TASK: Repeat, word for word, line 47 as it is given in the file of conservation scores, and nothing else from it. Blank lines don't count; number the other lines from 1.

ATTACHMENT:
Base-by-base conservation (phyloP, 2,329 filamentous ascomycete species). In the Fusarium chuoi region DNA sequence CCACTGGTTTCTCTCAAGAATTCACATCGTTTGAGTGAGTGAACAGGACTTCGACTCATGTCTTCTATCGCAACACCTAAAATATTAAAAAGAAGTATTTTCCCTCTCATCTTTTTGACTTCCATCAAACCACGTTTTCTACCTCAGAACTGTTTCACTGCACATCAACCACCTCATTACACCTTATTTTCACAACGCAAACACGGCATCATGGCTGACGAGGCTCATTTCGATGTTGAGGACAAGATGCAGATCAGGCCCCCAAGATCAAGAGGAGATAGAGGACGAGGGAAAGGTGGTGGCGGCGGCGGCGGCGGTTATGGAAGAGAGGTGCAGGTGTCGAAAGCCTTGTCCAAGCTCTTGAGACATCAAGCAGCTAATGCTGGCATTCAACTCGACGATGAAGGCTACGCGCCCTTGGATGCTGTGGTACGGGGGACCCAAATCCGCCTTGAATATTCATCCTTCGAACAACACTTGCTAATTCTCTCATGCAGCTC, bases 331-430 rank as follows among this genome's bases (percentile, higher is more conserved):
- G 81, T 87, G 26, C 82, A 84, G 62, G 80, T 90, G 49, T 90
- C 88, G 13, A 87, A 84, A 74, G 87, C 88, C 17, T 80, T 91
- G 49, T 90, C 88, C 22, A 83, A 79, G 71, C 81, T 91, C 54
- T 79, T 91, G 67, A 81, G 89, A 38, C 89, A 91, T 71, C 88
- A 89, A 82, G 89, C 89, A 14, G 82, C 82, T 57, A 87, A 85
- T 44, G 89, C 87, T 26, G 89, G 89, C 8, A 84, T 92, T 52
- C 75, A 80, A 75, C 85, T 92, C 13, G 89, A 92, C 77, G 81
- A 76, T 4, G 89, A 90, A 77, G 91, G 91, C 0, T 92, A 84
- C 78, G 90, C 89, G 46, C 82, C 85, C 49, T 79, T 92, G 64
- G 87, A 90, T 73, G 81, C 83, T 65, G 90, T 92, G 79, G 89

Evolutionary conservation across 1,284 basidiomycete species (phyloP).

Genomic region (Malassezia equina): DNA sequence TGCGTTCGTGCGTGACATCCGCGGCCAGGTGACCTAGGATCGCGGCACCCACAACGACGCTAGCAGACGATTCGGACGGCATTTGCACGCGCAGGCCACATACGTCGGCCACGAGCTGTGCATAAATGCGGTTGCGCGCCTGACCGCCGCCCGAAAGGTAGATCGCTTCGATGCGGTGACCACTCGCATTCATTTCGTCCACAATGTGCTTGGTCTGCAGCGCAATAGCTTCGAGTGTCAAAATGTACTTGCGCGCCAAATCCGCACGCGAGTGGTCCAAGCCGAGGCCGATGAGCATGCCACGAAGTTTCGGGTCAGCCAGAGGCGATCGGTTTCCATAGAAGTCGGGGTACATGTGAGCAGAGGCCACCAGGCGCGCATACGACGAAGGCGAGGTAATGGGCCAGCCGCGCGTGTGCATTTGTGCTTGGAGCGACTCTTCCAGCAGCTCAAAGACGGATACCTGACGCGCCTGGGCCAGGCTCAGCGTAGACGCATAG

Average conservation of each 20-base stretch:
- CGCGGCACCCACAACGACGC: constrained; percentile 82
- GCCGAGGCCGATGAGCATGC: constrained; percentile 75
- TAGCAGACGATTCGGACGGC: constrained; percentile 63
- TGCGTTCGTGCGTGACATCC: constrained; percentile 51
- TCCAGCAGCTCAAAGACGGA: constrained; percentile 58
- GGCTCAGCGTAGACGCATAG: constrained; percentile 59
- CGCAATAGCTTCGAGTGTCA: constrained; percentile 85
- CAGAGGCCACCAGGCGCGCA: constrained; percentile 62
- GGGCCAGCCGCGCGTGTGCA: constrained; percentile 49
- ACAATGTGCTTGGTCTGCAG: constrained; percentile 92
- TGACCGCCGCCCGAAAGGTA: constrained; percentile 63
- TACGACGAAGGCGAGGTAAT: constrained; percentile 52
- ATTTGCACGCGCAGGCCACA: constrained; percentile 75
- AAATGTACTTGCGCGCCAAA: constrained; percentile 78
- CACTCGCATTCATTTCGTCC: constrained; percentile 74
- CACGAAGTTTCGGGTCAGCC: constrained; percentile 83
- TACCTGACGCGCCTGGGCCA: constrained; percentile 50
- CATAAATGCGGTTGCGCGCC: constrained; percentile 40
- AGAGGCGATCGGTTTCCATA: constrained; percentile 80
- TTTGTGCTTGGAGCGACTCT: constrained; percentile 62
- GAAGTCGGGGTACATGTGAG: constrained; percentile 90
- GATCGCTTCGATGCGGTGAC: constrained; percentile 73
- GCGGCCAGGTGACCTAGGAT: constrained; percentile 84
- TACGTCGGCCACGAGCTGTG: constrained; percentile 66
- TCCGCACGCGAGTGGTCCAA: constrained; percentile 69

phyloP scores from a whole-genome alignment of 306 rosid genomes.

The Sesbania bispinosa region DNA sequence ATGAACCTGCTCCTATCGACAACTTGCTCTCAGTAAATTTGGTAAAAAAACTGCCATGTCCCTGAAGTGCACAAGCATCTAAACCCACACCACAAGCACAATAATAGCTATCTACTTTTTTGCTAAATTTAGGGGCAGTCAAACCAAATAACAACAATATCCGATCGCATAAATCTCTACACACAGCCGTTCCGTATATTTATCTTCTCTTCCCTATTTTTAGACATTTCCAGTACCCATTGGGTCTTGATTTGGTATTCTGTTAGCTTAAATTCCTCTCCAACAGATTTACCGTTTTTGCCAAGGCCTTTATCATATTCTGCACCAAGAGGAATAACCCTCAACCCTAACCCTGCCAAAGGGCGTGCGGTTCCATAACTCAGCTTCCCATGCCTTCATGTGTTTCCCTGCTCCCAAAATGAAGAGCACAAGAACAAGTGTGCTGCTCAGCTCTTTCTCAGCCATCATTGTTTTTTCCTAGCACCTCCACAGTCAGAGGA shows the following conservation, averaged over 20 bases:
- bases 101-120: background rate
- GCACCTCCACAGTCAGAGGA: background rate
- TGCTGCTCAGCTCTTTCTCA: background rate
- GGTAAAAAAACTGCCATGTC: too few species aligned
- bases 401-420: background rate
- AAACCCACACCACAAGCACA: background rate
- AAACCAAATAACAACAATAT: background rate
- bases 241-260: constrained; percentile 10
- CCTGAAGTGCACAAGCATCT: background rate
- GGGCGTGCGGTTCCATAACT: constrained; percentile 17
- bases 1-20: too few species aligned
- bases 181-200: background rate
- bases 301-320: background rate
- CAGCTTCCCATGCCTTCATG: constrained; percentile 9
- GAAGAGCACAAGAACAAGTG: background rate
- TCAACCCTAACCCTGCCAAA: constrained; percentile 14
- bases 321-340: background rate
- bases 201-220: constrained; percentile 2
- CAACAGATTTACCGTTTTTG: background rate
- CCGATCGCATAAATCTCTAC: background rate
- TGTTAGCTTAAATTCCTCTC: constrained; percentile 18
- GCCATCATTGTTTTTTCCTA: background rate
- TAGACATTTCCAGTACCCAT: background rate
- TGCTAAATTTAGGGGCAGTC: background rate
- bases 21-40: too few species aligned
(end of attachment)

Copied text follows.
- AAACCCACACCACAAGCACA: background rate